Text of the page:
If at First You Do Succeed—Watch Out

The New York Times wished IBM a happy 100th birthday in an article last weekend as it explored the secrets of the company’s longevity. “Evolving beyond past success is a daunting task for companies in all industries,” the Times noted. “But that problem is magnified in the technology arena.” The piece went on to discuss the challenges facing present-day titans such as Google, Apple and, especially, Microsoft.

The Times also pointed out that IBM very nearly ran out of steam about 20 years ago. In 1990, IBM’s executives were speaking of “the need to wean I.B.M. from its dependence on mainframes and to shift toward software and services,” but they “didn’t pursue that strategy until after the company was in peril.” The article concluded with an observation from David Yoffie, a professor at Harvard Business School, who said, “It’s really hard to move a company when it’s doing well and not facing a crisis.”

This problem of success was one that greatly interested Peter Drucker. “Problems of success are always the hardest—if only because the human mind tends to believe that everything is easy once success has been attained,” Drucker wrote in The Practice of Management, his 1954 classic. “It is also for this reason that so few managers realize that growth requires a change in their attitudes. They tend to argue that the attitudes and behavior that have led to original success will also lead to further success.”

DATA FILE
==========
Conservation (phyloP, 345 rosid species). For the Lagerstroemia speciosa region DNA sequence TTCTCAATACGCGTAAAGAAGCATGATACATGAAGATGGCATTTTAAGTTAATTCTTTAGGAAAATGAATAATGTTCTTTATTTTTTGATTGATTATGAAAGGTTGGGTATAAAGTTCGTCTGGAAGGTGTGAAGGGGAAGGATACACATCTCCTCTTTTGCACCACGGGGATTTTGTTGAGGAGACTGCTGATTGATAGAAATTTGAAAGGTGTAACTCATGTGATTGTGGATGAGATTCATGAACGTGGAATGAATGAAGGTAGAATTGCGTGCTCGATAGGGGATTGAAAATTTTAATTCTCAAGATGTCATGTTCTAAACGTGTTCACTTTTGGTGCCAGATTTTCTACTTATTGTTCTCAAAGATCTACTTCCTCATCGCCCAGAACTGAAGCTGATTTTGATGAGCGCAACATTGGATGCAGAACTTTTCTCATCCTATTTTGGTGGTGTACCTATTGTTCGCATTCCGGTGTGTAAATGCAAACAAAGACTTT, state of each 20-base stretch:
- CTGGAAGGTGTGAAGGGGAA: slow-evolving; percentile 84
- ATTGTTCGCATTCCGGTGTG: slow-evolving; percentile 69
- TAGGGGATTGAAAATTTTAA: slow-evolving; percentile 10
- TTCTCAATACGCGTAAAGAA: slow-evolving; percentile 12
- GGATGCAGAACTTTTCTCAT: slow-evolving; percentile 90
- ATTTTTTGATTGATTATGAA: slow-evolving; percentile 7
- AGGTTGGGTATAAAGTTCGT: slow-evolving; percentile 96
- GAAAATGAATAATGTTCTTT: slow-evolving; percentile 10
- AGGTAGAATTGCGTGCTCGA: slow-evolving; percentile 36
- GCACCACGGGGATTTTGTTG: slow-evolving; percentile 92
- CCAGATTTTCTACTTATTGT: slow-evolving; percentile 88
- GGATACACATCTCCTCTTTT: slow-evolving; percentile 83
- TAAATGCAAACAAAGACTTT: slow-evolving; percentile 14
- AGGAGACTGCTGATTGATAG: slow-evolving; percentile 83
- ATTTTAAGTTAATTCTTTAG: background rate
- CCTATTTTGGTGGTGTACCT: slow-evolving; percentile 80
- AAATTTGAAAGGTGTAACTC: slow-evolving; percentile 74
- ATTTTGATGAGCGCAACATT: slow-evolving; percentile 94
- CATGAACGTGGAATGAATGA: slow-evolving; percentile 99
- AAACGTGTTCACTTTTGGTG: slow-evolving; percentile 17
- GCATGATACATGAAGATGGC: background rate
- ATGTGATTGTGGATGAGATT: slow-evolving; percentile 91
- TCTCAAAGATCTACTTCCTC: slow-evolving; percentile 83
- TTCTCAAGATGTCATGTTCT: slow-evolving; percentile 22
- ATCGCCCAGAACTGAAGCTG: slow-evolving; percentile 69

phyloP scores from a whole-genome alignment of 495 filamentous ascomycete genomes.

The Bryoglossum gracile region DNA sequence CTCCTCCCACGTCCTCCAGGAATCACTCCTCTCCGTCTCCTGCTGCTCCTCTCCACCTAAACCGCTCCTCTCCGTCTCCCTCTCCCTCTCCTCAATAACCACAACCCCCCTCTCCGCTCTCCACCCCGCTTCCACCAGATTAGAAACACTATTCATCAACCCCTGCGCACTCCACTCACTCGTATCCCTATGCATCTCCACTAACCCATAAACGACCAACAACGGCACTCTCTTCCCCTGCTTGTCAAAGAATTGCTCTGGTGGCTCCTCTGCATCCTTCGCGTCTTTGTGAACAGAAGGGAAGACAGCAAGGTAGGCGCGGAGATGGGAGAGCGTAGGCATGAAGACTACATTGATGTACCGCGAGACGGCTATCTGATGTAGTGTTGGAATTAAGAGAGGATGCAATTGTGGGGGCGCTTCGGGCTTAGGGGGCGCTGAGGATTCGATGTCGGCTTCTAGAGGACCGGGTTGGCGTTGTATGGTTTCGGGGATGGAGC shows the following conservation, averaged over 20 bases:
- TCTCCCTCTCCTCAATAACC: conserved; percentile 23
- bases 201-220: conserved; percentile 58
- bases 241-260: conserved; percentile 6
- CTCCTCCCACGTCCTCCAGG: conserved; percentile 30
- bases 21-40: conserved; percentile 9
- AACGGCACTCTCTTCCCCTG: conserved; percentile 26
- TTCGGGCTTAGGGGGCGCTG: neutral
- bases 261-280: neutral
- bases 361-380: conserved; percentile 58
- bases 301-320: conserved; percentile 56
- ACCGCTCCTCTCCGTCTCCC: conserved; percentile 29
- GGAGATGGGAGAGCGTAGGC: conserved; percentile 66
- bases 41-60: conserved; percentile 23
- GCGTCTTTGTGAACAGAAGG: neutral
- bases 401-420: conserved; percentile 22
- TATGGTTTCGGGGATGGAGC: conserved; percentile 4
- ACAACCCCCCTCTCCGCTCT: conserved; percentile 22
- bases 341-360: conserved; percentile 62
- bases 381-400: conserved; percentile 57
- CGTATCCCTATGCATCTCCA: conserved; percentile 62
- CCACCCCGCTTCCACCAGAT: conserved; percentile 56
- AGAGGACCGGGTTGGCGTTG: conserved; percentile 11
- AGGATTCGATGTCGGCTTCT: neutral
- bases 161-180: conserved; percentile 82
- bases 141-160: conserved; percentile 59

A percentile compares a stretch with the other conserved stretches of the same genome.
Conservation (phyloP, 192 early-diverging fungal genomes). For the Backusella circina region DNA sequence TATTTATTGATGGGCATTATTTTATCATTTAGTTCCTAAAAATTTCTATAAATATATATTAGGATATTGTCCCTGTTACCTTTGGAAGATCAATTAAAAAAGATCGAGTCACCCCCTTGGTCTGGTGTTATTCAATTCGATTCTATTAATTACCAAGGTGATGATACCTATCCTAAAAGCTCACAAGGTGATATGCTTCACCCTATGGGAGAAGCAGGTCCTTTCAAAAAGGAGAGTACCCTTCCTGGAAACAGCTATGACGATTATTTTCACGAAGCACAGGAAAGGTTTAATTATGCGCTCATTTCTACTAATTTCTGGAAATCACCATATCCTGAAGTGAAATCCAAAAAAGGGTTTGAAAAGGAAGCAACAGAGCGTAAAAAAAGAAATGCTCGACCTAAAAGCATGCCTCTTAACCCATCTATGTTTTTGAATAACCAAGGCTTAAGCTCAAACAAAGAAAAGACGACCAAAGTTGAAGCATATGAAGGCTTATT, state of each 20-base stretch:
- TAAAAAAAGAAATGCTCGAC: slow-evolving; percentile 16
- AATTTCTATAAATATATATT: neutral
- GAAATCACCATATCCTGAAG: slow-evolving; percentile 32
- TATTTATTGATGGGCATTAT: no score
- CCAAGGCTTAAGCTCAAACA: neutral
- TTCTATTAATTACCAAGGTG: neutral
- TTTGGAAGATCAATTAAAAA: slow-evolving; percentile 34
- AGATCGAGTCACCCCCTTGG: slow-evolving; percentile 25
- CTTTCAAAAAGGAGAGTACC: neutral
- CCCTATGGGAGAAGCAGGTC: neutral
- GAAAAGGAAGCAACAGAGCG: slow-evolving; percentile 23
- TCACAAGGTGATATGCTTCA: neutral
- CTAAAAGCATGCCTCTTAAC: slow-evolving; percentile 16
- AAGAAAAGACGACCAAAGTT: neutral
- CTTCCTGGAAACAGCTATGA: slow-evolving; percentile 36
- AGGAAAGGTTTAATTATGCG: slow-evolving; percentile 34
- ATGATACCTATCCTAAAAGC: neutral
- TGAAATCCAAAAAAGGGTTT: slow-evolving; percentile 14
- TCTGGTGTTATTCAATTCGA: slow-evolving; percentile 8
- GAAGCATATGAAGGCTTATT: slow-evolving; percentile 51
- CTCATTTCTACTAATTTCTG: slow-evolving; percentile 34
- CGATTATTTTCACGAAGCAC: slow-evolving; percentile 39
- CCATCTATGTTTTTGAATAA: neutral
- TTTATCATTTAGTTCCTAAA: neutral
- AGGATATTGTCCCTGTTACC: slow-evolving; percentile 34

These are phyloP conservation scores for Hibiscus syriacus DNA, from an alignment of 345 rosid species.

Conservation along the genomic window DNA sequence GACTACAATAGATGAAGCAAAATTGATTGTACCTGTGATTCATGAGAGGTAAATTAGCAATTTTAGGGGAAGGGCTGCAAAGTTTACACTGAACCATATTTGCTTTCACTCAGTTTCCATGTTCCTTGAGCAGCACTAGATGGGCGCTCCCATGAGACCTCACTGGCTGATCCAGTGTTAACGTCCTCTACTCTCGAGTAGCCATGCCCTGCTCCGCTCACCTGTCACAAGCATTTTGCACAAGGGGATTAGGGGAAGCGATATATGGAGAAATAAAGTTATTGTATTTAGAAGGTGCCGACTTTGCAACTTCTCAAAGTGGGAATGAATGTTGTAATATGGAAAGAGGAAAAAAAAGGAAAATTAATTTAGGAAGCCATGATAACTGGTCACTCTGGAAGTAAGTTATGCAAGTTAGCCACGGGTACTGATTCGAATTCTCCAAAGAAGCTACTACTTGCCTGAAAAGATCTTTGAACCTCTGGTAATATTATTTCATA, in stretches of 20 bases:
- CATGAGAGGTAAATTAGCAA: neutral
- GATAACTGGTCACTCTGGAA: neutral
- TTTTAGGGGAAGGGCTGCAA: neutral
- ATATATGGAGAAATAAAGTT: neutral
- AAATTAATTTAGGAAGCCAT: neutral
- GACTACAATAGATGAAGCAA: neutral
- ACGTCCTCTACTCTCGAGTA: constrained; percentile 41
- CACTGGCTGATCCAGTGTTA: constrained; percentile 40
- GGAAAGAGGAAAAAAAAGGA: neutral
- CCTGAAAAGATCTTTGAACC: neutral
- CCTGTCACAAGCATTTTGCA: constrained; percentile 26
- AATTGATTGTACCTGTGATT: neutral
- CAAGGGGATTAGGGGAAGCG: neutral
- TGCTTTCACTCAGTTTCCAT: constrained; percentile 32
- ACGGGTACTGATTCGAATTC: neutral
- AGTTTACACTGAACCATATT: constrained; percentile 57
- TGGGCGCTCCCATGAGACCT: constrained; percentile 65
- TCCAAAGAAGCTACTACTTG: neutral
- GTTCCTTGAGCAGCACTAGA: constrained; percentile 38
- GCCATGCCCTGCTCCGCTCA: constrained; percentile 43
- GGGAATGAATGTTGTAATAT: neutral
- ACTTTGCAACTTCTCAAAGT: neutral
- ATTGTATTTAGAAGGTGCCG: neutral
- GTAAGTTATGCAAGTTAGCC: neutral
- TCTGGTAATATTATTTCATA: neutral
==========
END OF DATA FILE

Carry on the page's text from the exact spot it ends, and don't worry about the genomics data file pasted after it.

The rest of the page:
[EXPAND More]While IBM had troubles in the early 1990s, this period was an exception. The company until then had a history of rarely taking success for granted, thanks in large part to its founder, Thomas Watson. “Watson invented what the Japanese now call continuous learning,” Drucker recounted in Frontiers of Management. “He began in the early 1920s with his salespeople, who were called into headquarters again and again for training sessions to enable them to ‘do better what they are already doing well.’ Later Watson extended continuous learning to the blue-collar employees in the plant. . . . These practices very largely explain IBM’s success. They exorcized the great bugaboo of American business, the employees’ alleged resistance to change.”

How about you? Have you ever worked in an organization that was a victim of its own success? What happened?[/EXPAND]